Newspaper Page Text
VERNON COUNTY CENSOR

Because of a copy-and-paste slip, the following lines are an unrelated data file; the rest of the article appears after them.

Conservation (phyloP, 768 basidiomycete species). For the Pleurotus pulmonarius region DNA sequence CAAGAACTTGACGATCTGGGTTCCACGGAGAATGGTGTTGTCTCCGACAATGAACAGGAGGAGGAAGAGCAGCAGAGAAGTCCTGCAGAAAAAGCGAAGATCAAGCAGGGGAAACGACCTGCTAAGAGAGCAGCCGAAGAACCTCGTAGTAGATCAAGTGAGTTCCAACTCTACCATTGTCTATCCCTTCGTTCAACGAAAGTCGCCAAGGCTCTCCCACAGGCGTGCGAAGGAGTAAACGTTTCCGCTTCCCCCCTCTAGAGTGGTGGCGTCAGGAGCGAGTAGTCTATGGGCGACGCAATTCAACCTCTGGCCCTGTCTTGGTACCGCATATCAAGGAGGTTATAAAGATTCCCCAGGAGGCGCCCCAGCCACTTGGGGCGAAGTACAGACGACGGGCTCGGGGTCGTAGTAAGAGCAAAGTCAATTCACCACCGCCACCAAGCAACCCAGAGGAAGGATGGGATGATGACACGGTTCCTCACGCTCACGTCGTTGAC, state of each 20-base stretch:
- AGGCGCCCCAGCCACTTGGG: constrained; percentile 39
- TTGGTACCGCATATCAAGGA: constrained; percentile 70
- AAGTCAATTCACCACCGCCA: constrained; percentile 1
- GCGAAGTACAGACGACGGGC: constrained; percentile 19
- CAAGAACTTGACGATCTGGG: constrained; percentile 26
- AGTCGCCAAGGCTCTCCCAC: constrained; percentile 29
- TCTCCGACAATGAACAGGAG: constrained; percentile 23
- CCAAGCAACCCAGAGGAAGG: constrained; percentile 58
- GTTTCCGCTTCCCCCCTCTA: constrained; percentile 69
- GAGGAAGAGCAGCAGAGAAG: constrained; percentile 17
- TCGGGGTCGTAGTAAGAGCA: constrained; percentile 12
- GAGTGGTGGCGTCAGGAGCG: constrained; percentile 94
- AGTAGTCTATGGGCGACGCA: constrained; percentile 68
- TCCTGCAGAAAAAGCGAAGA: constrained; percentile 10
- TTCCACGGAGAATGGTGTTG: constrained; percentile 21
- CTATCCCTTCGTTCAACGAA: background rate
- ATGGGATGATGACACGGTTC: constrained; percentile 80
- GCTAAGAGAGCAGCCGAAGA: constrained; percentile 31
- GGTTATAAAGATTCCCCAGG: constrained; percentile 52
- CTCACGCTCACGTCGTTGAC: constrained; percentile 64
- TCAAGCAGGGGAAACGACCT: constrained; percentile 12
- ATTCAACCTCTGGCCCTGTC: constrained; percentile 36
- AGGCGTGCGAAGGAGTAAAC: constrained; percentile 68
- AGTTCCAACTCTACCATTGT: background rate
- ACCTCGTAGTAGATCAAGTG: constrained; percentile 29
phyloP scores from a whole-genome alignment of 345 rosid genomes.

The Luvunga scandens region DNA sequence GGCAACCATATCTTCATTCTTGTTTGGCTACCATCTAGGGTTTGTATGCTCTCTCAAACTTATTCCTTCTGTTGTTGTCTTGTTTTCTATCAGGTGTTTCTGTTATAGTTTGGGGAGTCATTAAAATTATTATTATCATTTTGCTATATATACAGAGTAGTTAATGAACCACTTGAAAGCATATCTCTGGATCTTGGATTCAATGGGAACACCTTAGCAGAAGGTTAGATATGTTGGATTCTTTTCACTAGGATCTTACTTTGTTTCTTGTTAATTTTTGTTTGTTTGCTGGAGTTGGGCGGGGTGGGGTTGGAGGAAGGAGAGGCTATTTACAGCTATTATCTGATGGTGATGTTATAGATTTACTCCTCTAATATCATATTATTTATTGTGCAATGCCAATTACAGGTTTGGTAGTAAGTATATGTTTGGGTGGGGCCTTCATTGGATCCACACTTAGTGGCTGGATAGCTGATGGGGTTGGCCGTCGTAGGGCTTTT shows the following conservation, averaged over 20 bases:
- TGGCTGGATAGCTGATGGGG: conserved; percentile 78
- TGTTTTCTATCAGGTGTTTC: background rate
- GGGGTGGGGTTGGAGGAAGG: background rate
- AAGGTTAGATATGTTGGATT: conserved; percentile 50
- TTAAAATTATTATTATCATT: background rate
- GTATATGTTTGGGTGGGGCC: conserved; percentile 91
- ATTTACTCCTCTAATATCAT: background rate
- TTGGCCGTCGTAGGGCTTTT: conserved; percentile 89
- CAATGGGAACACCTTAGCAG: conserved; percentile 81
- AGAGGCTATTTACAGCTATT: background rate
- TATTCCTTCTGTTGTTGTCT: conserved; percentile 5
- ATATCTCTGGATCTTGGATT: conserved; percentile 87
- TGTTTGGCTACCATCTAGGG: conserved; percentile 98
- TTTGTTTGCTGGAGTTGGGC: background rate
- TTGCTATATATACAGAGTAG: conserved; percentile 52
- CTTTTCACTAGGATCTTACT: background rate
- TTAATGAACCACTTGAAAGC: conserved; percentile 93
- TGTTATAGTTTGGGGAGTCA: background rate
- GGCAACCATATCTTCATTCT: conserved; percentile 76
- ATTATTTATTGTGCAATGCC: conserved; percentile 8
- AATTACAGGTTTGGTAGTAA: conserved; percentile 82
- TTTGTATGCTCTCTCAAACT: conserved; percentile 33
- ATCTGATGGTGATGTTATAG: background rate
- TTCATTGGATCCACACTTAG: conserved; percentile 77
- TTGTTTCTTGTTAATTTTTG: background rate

O. G. Munson, Publisher. VIROQUA, • • WISCONSIN. HUSBANDS IN WAITING. Why should any woman be without s husband when by the expenditure of a small amount of money she can be put In the way of having one or many? At least the experience of a Chicago woman goes to show that potential husband:: are waiting on every other corner ready to be gathered in by any ente’-'trisii.g lady who happens along, says the Indianapolis Star. “All a woman has to do,” sne says, "is to Join a matrimonial agency.” adding. ”1 am a member of three myself and a life member of one.” She is a mem ber of three because her fastidious taste let.ds her to become easily dis satisfied with the prizes she secures, and her sudden appearance in the limelight is due to the fact that she acquired several without the preliral* t.ary of getting divorced from any, and the fourth one in number for the year 1910 was unkipd enough to enter a protest. It is not, of course, advisable to follow the course of the Chicago woman in taking husbands simultan eously; It is well to be off with the old love before being on with the new, at least legally; but the Chicago wom an's experience goes to show that men are not the elusive creatures that some suppose, but that more or less eligible specimens are within the reach of any lonely lady willing to take a moderate amount of trouble and to expend a small sum in postage stamps. In short, women who wish to marry and have been unable to do so because of the apparent shyness of men nearest at hand should cheer up. There has been nothing more sen sational In the history of aviation than the circumstances of the flight of John B. Moissant from Belmont Park to the Statue of Liberty and back, says the New York Sun. There never was a melodrama or a fiction that contained any more improbability than this story of the flhlcago strip ling, who, after smashing his own aeroplane and apparently losing bis chance to enter the race, bought a new machine for an excessive price In a bargain made over a telephone with a disabled pilot of the air, lumped Into it, soared up above a vast assemblage of people at the last mo ment, held his way straight over the roofs of a populous city, driving the engine at top speed, reached bis goal, rounded it and sped back two thou sand feet In the air to snatch the rich prize from the hand of the man whom everybody believed to be the victor. The hobbles of the rich collectors are sometimes as silly as those of the street boy. A French banker who died recently left a collection of 63,000 cigar bands, each differing In r ime particular from the others. These bad cost him ilfty years of smoking, aud had been arranged systematical ly in a number of specially construct ed cabinets. None of his children shared bis taste, so it was decided to sell the bands. When put up to auc tion the collection which had entailed the expenditure of so much time and money realized twenty francs. The children would have preferred fifty years of cigars. The boss potato raiser of this coun try Is our old friend Secretary Wil son. He is so tired of those chuuks of soggy something or other that come on the table that he has set his ex peris to raising 30,000 varieties of spuds In the hope that out of the whole mess he will be able to flud one \ •on which the guarantee of mealy can tie written. The secretary is in the way of becoming the greatest bene factor of the age. Sixteen battleships of the Atlantic fleet are off for the other side, and will present their visiting cards at a number of ports bordering on the English Channel. As their mission Is a peaceful one. they will be welcome wherever they go. The jacktes will enjoy this personally conducted tour of Undo Sam’s, and the navy wtll profit by the experience of cruising Id foreign waters, A man In Washington lighted a cigar while holding a bag of gunpow der in his band, lie shared the usual fate of the man who persists In spite •of warning and experience In looking for a gas leak with a naked light. When fools prepare the train of -events It Is generally the expected which happens. An American opera singer In deny leg her reported engagement to a title volunteered the Information that she had met a number of an d aud that, taken Individually and collec tively. “they are not worth a ding ’’ Her emphasis was almost mascullns If the promised penny postage will reduce the number of picture post -cards that flow in on one every time a friend leaves town, then let us have It and at once. In Pittsburg a woman is suing for divorce because her husband has not had a beth for six months. Pittsburg is a particularly bad i ace in which to go unbathed for so long. They used to say that when war Is -made too bloody It must cease. What they meant was perhaps too blood.’ expensive. One of the Newport bunch wears SIOO silk stockings, Guaranteed? SOLON TESTIFIES IN LORIMEfI CASE /tobert E. Wilson Makes Expla nation at Inquiry. /ACK-POT STORY IS DENIED dlinois Representative Before Senate Bub-Committee Declares He Voted For Senator at Dying Sher iff's Request. Washington. Chairman Burrows it the senate committee on priv ileges and elections, announces that the case of Senator William Lorimer will be submitted to the senate before the Christmas recess. The announcement was made at the conclusion of the testimony of Robert E. Wilson of mirniis, the alleged dis tributor of the ‘‘jack-pot” of the last Blinds legislature. Wilson, after be ing much sought after, followed the footsteps of hU predecessor on the witness stand —Lee O’Neil Browne— Robert E. Wilson. A y entering a general denial to all the charges that he personally profited by the election of Lorimer to the senate, or that he gave out the “jack-pot" money In S9OO packages to White, Ltnk, Beckemeyer and the other southern Illinois "Jack-potters." Memory Is Bad. Mr. Wilson's testimony was marked by the disclosure that his memory is dull on many points and sharp on only a few main pertinently personal Is sues. He remembered clearly that he made- no offer of money to any mem ber of the Illinois legislature In a St Louis hotel bathroom. He remem bered also clearly that he had no knowledge that a United Slates com mittee was in Chicago on Investigation bent, and that his services as a wit ness were badly needed. His absence from Chicago at that time was unpre meditated and wholly separate from a desire to avoid testifying. Oh 'riff’s Request on Deathbed. Mr. >Vtlson‘g memory was clear as well that he voted for Mr. Lorimer finally because of the dying Injunc tion of former Sheriff Thomas Barrett of Chicago to do Lorimer a favor If It ever lay In his power. Barrett died five years ago. Wilson admitted that he had been In St. Louis on July 15. 1909, the occasion of the notorious bathroom incident, and thought that perhaps he had gone Into the bathroom with M. A. Shepard. But he had forgotten all about what ho had talked to Shepard about. “Our conversation was so Immateri al that 1 do not remember what It was about." RICH GIRL WEDS CHAUFFEUR. Couple Elope and Keep Wedding Se cret for Several Weeks. Washington The elopement of Miss Blanche Malone, daugh ter of Lee L. Malone, a wealthy coal operator of Fairmont. W. Va., aud A1 Sanders of Baltimore, who w-as for a time a chauffeur for the Malone fam ily, was disclosed when friends of the couple received announcements that their wedding bad taken place Oct. 29 last. Miss Malone was a student at the Mount Vernon Seminary in this city. WORLD FAMOUS SAVANT DIES. Prof. Charles Otis Whitman, Noted Zoologist. Succumbs to Pneumonia. Chicago.—Prof. Charles Otis Whit man head of the department of zool ogy at tbo University of Chicago ! since 1892, and known as one of the greatest American biologists, died of pneumonia at his residence in this city. Exposure last Wednesday in feeding the many pigeons which he kept for the purpose of his investigations brought on the attack. Makes New Aviation Record. Memphis, Tenn. —Rene Barrier made j t new world's record here Wednesday j when he flew 16 miles at the rat© of j almost 88 miles an hour. Rich Recluse Dies In Incendiary Fire. Caldwell. O. —Mrs. Minerva Wil liams. eighty-five, a recluse, was j bgrned to death In a fir© that oon sumed her home near here Wednes day. Mrs Williams, it was rumored, had $5,000 in currency concealed In the house, and it Is believed thieves robbed her and set fire to the house. Sam Langford Whips Harris. Boston. —Two rounds were sufficient for Sam Langford, middleweight cham pion, to put Morris Harris, the New York heavyweight, to slumberland la the feature bout at the Armory A. A Tuesday night. Fire Threatens Town. Menominee, Mich. —Fire Tuesday al most totally destroyed the plant of the Letsen & Ht-nes Brewing oom pony, entailing a loss of about $75,- OCO, covered by Insurance. For a time the enure town was threatened. U. S. PLACES DUVEEIi FRAUDS AT $5,000,000 Collector Lceb Charges Art Dealer* Have Broken All Records in Custom Swindles. New York. —Collector Loeb makes the announcement hat Duveen Broth ers, the great art and antique deal ers, are indebted to the United States governmnt $5,000,000. This vast sum represents the cus toms duties out of which the govern ment has been defrauded by the Du veens telnce they established their fa mous house 'twenty years ago. The amount was arrived at by the govern ment experts, who have been compar ing the book, values of the firm with Invoiced values sworn to on articles entered at the New York custom house. The amount claimed does not represent the value of the Imports, but the actual amount out of which it is alleged the wealthy Englishmen have swindled this government in tariff duties. Careful comparisons have been made with the consular Invoices filed by the noted firm with the customs authorities over a period of years and the private invoices kept In the company’s books. At the time of the raid and seizure of the store all of the books and other records of the company were taken by the government authorities, who since then have been working on the com parisons. They declare that the frauds they have discovered exceed those of any of a similar character ever perpe trated. John B. Stanchfleld, attorney for the Duveens both tn the civil and criminal actions pending against them, has in stituted negotiations with officials of the treasury department and depart ment of justice at Washington to com promise the cases against his clients, one condition of which is that the crim inal proceedings against them shall be stepped upon the payment erf a large sum of money by them. DRAFT NEW WATER POWER PLAN National Conservation Committee Hope to Form Agreeable Policy. Washington. A plan to bring together the opposing advocates of federal regulation of water power and those who stand for state regula tion, on a water power policy upon which both can agree, is being consid ered by the executive committee of the National Conservation association, of which Gifford Plnchot Is presi dent. Tha object of the plan, which was drafted by Philip P. Wells, counsel for the association, who as former law of ficer of the forest service had a large share In devising the system of water power regulation in national forests, is to afford a water power platform on which both sides of the controversy may unite to protect the public Inter-* ests and at the same time encourage the development of many millions of horse power now going to waste in the mountain streams of the far west and the great rivers of the central end eastern parts of the country. EVANSVILLE HAS BIG BLAZE. Largest Independent Cigar Factory In Country Burns, Loss $1,000,000. Evansville, Ind. Flr destroyed the Fendrich cigar factory, the largest independent cigar factory In the world, and several other business buildings on Main and First streets. The losses will run over one million dollars, partly covered by Insurance. The fire originated in the cigar factory and was caused by a gas explosion. Thomas N. Beldelman, a wealthy real estate man nnd broker, after visiting the fire went to nls office, a block away, and fell dead from heart disease, brought on by excitement The guests of the St. George Hotel, a half block away, escaped in their night clothes. SNOW BREAKS KANSAS DROUGHT Missouri, Nebraska and Southern Illi nois Also Visited by Storm. Kansas City, Mo.—The first gen eral snow of the season began falling through Missouri. Kansas and Nebraska. In Missouri the storm ex tends as far east as Sedalia and in Kansas nearly to the Colorado line. On the north snow has fallen at Lin coln. Neb In parts of central and western Kansas a drought of three months was broken by rain. Later the drizzle ’ which had been falling turned to snow O-er most of this territory the mercury is falling. “FIGHTING TEACHER” WEDS. Annie Kelley, Who Evaded Judgment for Whipping Pupil, Is Married. Champaign. 111. Miss Annie KeL ley of Tolono who fought for years in it** courts to evade a judg ment for whipping a pupil, was tnar ried in Chicago to Clarence DiUavou. also of Tolono. whose admiration for her fighting qualities ripened into love. Mrs. Dillavou has quit school teaching forever, but she witl live tn Tolono. The couple was given an ovation on their return. Shearer Gets Life Term. Mason City, la —Protesting his in nocence John 8. Shearer was Wednes day denied anew trial and was sen tenced by Judge Kelley to imprison ment for life. Labor Head la Slain. San Francisco -In a riot between 300 union and nonunion workmen Wednesday Domingo Navarro, presi dent of the Ship-scalers’ union, was shot aud killed by Augustino Navare leo, a nonunionist. A number of others were badly beaten. Boston Club Is Sold. Boston. The Boston National league club, which has been owned In Pittsburg, was Monday transferred to James J. Phelan, a Boston banker, who represents a syndicate of local men. Sonoma Girl Fetches $20,000. Boston.—Miss Lotta Crabtree, the | famous retired actress, Monday sold the noted brown trotting horse. Sono < ma Girl. 2:O4V*, to George G. Moor* lof S>. Claire. Mich. The sale pric* > was close to $20,000. Ml EDDY DIES HEAD OF CHRISTIAN SCIENCE CHURCH SUCCUMBS TO OLD AGE. END IS PEACEFUL AND QUIET Body Lies In State at Boston Home — None but Intimates view Re mains—Leaves Estate Valued at $1,500,000. Boston. —After an illness of two days Mrs. Baker Eddy, founder and; head of the Christian Science church, passed away at her home at Chestnut Hill. Mrs. Eddy was ninety years old. The end came so quietly and peace fully that Mrs. Eddy's most Intimate followers who stood at ’her bedside thought she had fallen Into a calm sleep. The last written words of the mother of the Christian Science church, penned as a message to her disciples, were "God Is My Life.” Body Lies In State. The body now lies in state In the large room on the grand floor of her home. Only the leaders In the church were permitted to take a last look at her face. Mrs. Eddy had been indisposed about nlna days. She was in slon of all her faculties until the very end. It is reported that her death fol lowed a slight cold contracted on one of her daily drives through the V . J&k. ' S ' ' v/ Mrs. Baker Eddy. grounds of her Chestnut Hill home. It is believed her drive of Thursday might have aggravated the cold she caught a little over a week ago. The extent to which Mrs. Eddy had car ried her idea of personal suppression In regard to the Christian Science church Is shown In the fact that she was never Inside the new Christian Science church on Falmouth street In this city. It Is also probable that she never saw the edifice. About her at the time of death came were persons who have been Intimate hold for the past pnveri.l years: Cal ly associated with unr in her house vin A. Frye. Laura E. Sargent, Mrs. Ella S. Rrthvon of Colorado. Rev. Irving C. Tomlinson, her correspond ing secretary; William R. Rathvon of Kansas City. No Physician Was In Attendance. No physician was in attendance ut the bedside of Mrs. Eddy. While no one of those present, all oi whom were devoted students, realized just when death had come, It was believed bv them and so stated that Mrs. Eddy had spent her final moments in the body In a spiritual communing with God. fighting against death according to the principles which she had her self set forth In the Bible of the Christian Science religion, her book. “Science and Health, With Key to the Scriptures." Those surrounding her themselves prayed unceasingly. Mrs. Eddy left no final message, due, It is said, to her last efforts In following out her own doctrine. Health Officer issues Certificate. After Mrs. Eddy’s death came those about her set themselves to do the necessary duties. A telephone call was put in for Dr. George L. West, the medical examiner of Newton Cen ter, whose presence was required un der the law. as Mrs. Eddy had not had medical attendance. Doctor West immediately responded and after ma king his examinations of the body, pronounced that death was due to "natural causes’’ and issued the cus tomary certificate. Chairman Albert Farlow stated that the great body of Christian Scientists had received tho news of Mi's. Eddy's death with the greatest calmness, her death is regarded, he declared, as the passing of their founder,!their parior emeritus, and of a great leader Up-to-Date Advertising. Sweet are the uses of advertise ment! A firm of Hungarian lottery touts now embellish their circulars with the proud boast: “The famous Dr. Crlppen our cllrttt In 1907,” and a fac-simile Is given of his letter or dering four quarter tickets "tn odd numbers.” —London Truth, A Usual Exception. “Do you know of any exception to the rale that birds of a feather flock together?" “Yes. Raven locks with crow s feet." To Church on a Traction Engine. Jim Nixon went to church last Sun day on his steam threshing traction engine. Jim said he had got good and derned tired of taking to the ditch with hts horse and wngon ev ery time he met one of those dod blasted automobiles, and thought he would ride down the road lit a rig they couldn't jar.—Hedge Corners (Mass.) Herald. Of course, there is no such thing as the bigger half, yet most people want BAR UNSKILLED ALIUN LABOR. REPORT URGES Commission on Immigration Asks Con gress to Consider Question as Economic One. Washington.—Sentimental consider ations in resi.iCting immigration should be waived in lieu of the economic problems arising from ad verse effects on wage- and living con ditions which the large number of aliens have had in recent years by their entry into basic industries, ac cording to the final report of the Im migration commission transmitted to congress. The commission unani mously urges the restriction of un skilled labor immigration. The conclusion of the commission is that the present Immigration from Europe is due chiefly to economic causes, but Is not an absolute eco nomic necessity any longer, aud that as a rule those who now eome over do so to better their conditions rather than to escape Intolerable conditions at home. “This fact," the report says, “should largely modify the natural incentive to treat the Immigration movement from the standpoint of sentiment and permit its consideration primarily as an economic problem.” m he commission then presents a number of plans for limiting immigra tion, among them being a reading an£ writing test, which is the one favored by a majority as the most feasible single test of all. The commission finds that the large number of aliens who have gone into several basic industries in recent years have affected adversely wages and living conditions, and it unani mously recommends the restriction of the coming of unskilled labor. Sev eral proposed plans for bringing about the desired restriction are set forth. Efforts to exclude all British East Indians are urged through an agree ment with Great Britain ;tbe continu ance of the present Chinese exclusion laws Is recommended, as well as the regulation of Japanese and Korean immigration by the existing arrange ment. so long as it is effective. LONDON WRECK INJURES FORTY. Clerks on Way to Their Office* Suffer in Accident. London.—Forty persons were seri ously injured, a number of them fatally, in a collision on the London Northwestern railroad at Willensden Junction. The second section of a crain from Watford plowed into the first sec tion, which was standing at the Juno tion. The train was occupied chiefly by clerks who were coming in to their offices in the city. The three rear coaches of the standing train were wrecked. Many persons suffered broken arms and legs and there were several fractured skulls. In many in stances the victims were ro pinned beneath the wreckage that there was difficulty In extricating them. RAIN THREATENS ALL FRANCE. Practically Every Stream In the Coun try Is Out of Its Banks. Paris. —Torrential • downpours con tinued throughout France and the flood situation hourly grew more serious. Practically every strean In the country Is out of Its banks. Hundreds of villages are being sur rounded by the waters and are being provisioned by soldiers with boats. Immense damage hat been caused In the valley of the Loire by the break ing of the dike near Nantes. The wa ter flooded farms and villages. The floods also invaded the lower quarters of Nantes. The Rhone is again rising at the rate of two inches an hour, overflowing its banks and driving the people of the neighborhood to the hills. The railroad lines are cut at many places and malls are being delivered In boats. INFANTS CREMATED IN HOME. Two Children Burn to Death While Mother Is Absent on Errand. Chicago. A fire tragedy that cost the lives of two small chil dren occurred in Irving Park, the small son and daughter of Thomas Cuthbert being burned to death in their parents' home in the few min utes during which their mother was absent on an errand The blaze spread o two adjoining cottages, and for a time threatened a number of homes, b tt was checked The property loss was 67,500. ALTON ENGINEERS VOTL STRIKE. Ballot I* Concluded and 95 ,->er Cent. Favor Walkout. Bloomington, ill. —Balloting among Chicago & Alton engineers, which has been In progress for three weeks, is concluded, the result being 95 per cent. )n favor of a strike and 5 per cent, opposed. Engineer Peter Chris tian of this city, chairman of the Brotherhood committee, goes to Chi cago next Saturday with the ballots. Blow at Tariff on Cattle. Washington.—The first effort made In the present session of the house to have a change made in the tariff law was by the introduction Wednesday by Representative Sulzer of New York of a bill “to repeal the duty on meats and cattle.” Mr*. James McKinney Dead. Washington.—Mrs. James McKin ney. the wife of Congressman James McKinney of the Fourteenth district of lUinoiß. died here Wednesday of paralysis. Twelve Hurt In Wreck. Hammond. Ind. —In a head-on colli sion between two freight trains at North Hay-len, 20 miles south of Ham mond on me Indiana Harbor railroad. Tuesday, twelve trainmen were in jured. Th trains were practically de molished. The property loss will reach $150,000. Congressman Swope Dies. Washington —John A. Swope, repre sentative from Pennsylvania In the Forty-eighth and Forty-ninth con gresses, died here Tuesday. BATHTUB TRUST HIT. Thirty-Two Firms and 16 Individuals Indict.'d for Conspiiacy. Detroit, Mich. —The anti-monopoly campaign of Attorney General Wiek ersham shifted to Detroit this week with the result that indict ments were returned by the federal grand jury against 16 firms and 32‘ individuals alleged to have secured, control of 85 per cent, of the annual! output of enamel ironware, batntubs, sinks, lavatories etc., in the United! States. Against each firm and each individ ual there are two indictments, con taining six and four counts respec tively, under the Sherman anti-trust law, charging in substance that the defendants control 85 per cent, of the; output of enameled Iron ware. tubs,j sinks, lavatories, etc., and that they* have conspired to restrain trade and) fix prices. It is alleged that the con spiracy was formed at Mount Clemens. Mich., last April and the criminal cases grew out of a civil suit brought In the federal cour* at Baltimore. The two indictments against each defendant contain six and four counts respectively and charge that the de fendants, controlling 85 per cent, of the annual output, combined to re strain the trade of manufacturers and of jobbers of plumbing supplies by re fusing to sell to jobbers handing the goods of so-called independents, by the fixing of re-sale prices, by the dl-i vision of the United States into eleven zones and refusing to sell to jobbers who would not maintain the re-sale prices established by the alleged agreement of the defendants. It is charged that the effect of these re-sale prices is to make the price of the articles manufactured by the com bination the same throughout the United States, and to eliminate the competition of jobbers as well as of manufacturers. The indictments charge also that the defendants compelled the jobbers to enter into uniform contracts and that all the defendants refused to sell to any jobber unless he would sign such a contract. The defendants will be required to appear at once in the United States court here and give bonds for their appearance. EAST IN GRASP OF SNOWSTORM. Traffic Is Impeded—Much Suffering Among New Yor* 's Poor. New York. —Greater New York and the surrounding country Is en shrouded with a blanket of snow, varying in depth from five to eight inches, impeding traffic of all kinds. The storm, which had all the char acteristics of a baby buzzard, orig inated in Tennessee and came northl over Kentucky. After giving promise! of going to the St. Lawrence it swept) over the eastern country to the Atj lantlc coast. It took in Pennsylvania, New Jersey Delaware, New York, Connecticut and the center of it was given as Norfolk Va. It varied from a couple of feel in Tennessee to six or eight Inches in) other places. Canton, >7. Y., reports a tempera. Pare of 12 degrees below zero. WENDLING GIVEN LIFE TERM ,Jury Finds Louisville Man Guilty oi Killing Alma Kellner. Louisville, Ky.—Joseph Wendling was found guilty by a Jury oi the murder of eight-year-old Alms Kellner and his punishment fixed at life imprisonment. “I either killed the little girl or I didn't,” said Wendling. “They should either send me to the electric chair or set me free." Witnesses testified, however, that Wendling, then janitor at St. John’s Catholic church, w-as seen In the edi fice on the morning Alma Kellner went there to mass on December 8, 1909. The.child was never seen again and montus later charred parts ot her body were found beneath the church music room. DIETZ FAMILY TRIAL BEGINS Cameron Dam Defenders Are Ar -signed In Haywood Circuit Court. Hayward, Wis.—The case of John Dietz, his wife. Hattie Dietz, and son, Leslie Dietz, came up before Judgs Wickham in the circuit court. They pleaded not guilty to the charge of killing Deputy Sheriff Oscar Harp October 8 last. Attorneys for the defense filed affi davit of prejudice against Judge Wickham and all of the other judges in Wisconsin except those in the First and Thirteenth districts. Judge Wickham accepted the affi davit In so far as It related to him self and ordered It filed. Sheriff Held Without Ball. Cairo, 111. —The inquest over the remains of Night Sergeant Wilford French, who was killed Satur day night by Ab Bankston of Pulaski county, v r concluded and the jury held Ban) cjn without bail for wilful murder. Bankston Is in the Springfield. 111., Jail. The feeling against him is very strong here. Cute Off Man’e Nose. Muncie. Ind —ln a quarrel over $1 92, which Charles Conway said William Meyers, aged sixty-three, a well-to-dc contractor, owed him. Conway Tues day stabbed the elder man 11 times, cutting off Meyer’s nose and fatally In juring him. Thornton Wins Louisiana Toga. Baton Rouge, La. —Judge J. R. Them | t on of Alexandria was Tuesday elected by the Louisiana general assembly United States senator to succeed the ’.Ata Seator McEnery. Fleet Officer* Dinner Guest*. Brest. France—Admiral Auven gave a farewell dinner to Rear Ad • miral Howard, commanding the fourti I division of the American Atlantic ! fleet, and the captains of the battle i ships, on board the Marseillaise Mon i day. S Jlllvan Knock* Out Stewart. New York,—Jack ("Twin") Sulllrat knocked out Jim Stewart twice In th* i fourth round of their ten-round sea ; slon at the Maiathon A. C. Mondaj i night. BADGER NEWS BRIEFLY TOLD Madison.—One hundred ministers ’nd churcl workers are attend ing the first Wisconsin int.rdenom Inational conference, which met in the Young Mens Christian ascoriatioa hall at the state university Dr. VY. Hulburt of Wauwatosa presided at the opening session and addresses of welcom > were made by Dean E. A. Birge of the university. Secretary of State . A. Frear : and Rev. Vernon S. Phillips of the First Baptist church of Madison. Dr. C. E. Dinn of Mad ison presided at the second session. Or. C. E. Bacon of Chicago, secretary of the Federal Council of Churches of Christ of America, urged a union of churches in religious work. Madison. —A resolution was intro duced at the student conference asking that Professor Dennis, chair man of the new committee on studei.t interests, be t barred from future meet ings. The resolution was a surprise and was tabled after much discussion. The movement to oust Professor Den nis is a result of his statement that self-government here is a “silly af fair.” Since his appointment as head of the committee Professor Dennis has aimed to get through a number of measures which have not been looked upon with favor by the stu dents. 9 Milwaukee.—By a peculiar coinci dence two sheriffs from different parts of the state entered the police station at the sam- for the same man. One was fro t Milton Junction and the other from Fond du Lac. They came to Milwaukee for Fred Demencher, twenty-three years of age, who is charged with horse stealing. Demencher was taken back to Fond du Lac and after the outcome of his case there he will be turned over to the authorities in Milton Junction. Madisdn. —Commissioner of Bank ing M. C. Bergh issued charters authorizing two state banks with com bined capital of $75,000. The Mer chants' and Farmers' State bank of Milwaukee, F. C. Fisher, president, and E. C. Kambe, cashier, has a capLal of $65,000. The bank of Wil son, at Wilson, St. Croix county, has a capital ef $10,000; W. C. Ribenock, president, and J. G. Bakeda, cashier. Chippewa Falls. —The $20,000 dam age suit of Albert Phillips against Chippewa Lumber and Boom com pany. the C., M. & St. P. railroad, the C. St. P. M. & O. railroad and the Wisconsin Central railway companies has occupied the attentiijn of circuit court entirely the past week and came to an abrupt end when the three rail way companies agreed to compromise the suit for $2,500. Waukesha.—William Riess, whe escaped during the saloon figh. at Pewaukee, in which Paul Lehr was killed by Marshal Hugh Stroud, has been captured and Is being held un der SSOO bond for malicious destruc tion of property. Riess was taken bj Deputy Sheriff Elmer Harris while in his cottage at Pewaukee lake and was arranged before Judge Armin ir municipal court. Madison.—Petitions have been for warded to Senator La Folletts at Washington asking that ht nominate William A. Devine, now as sistart postmaster of Madison, to b postmaster in place of Judge E. W Keyes, deceased. Mr. Devine h si been president of the local civil service board 11 years and has beej In the postal service 25 years. Hayward.—Charles Peterson, for mer sherilf of Sawyer county, whe was one of the first officials who at tempted to arrest John ,F. Dietz, died In St. Joseph’s hospital. His wife is critically ill with tuberculosis. Peter son resigned the office of sheriff in 1904 on account of his inability to capture Dietz. Richland Center. —Arthur Mousau, aged fifteen years, was accidental ly shot In the leg hy James Foreman, aged fifteen years. The boys were standing a few feet apart when a shotgun in the hands of the Fore man boy accidentally exploded. Racine. —The office of superintend ent of Mound cemetery is to be taken out of politics as the* common council decided that a commission shall he appointed to take charge ol affairs at the cemetery and elect the superintendent. La Crosse. —J. H. Hale, arrested in Minneapolis, was brought back to La Crosse charged with passing a forget cieck for S7O on A. Schultz, proprie tor of the Burlington hotel. Depere.—The State Bank of Depert has purchased a building site and wil! erect a modern banking house. Madison. —The common council fixed the rate of taxation at mills and adopted a budget car rying an appropriation of $537,008.50, Receipts from licenses and other sources are estimated at $50,000, and there Is to be raised by general tax ation $487,008.50. The rate as one half higher than last year. New Richmond. —Along the line of practical work that is being done in the agricultural tourr-e, which is a special feature of the curriculum of the New Richmond High school, students are taught the use of the Babcock milk test and are testing milch cows oi farmers in this vi cinity. Stoughton. The Stoughton Ski club will discuss the proposition to build a steel ski slide, to be the largest in the world. It will probably cost $1,500. The club has over 100 ; members, among them Governor Dav idson. Oconomowoc. The Waukesha County Medical society elected these officers here: President. Dr. J H. Voje: vice-president Dr. Noble Waukesha; secretary and treasurer ■Dr. Davies, Waukesha- censor, Dr. H |A. Peters, Oconomowce. Dr. M. R Wilkinson was elected’vielegafe to th ! state convention and Dr. D. A. Hadlej alternate Kecosha.—District Attorney Ba I ker protests against Governor Da | ridson’s pardoning Charles Loescher a Kenosha man now serving ten yeart in Waupun for a statutory offense i Loescher was sent up a year ago.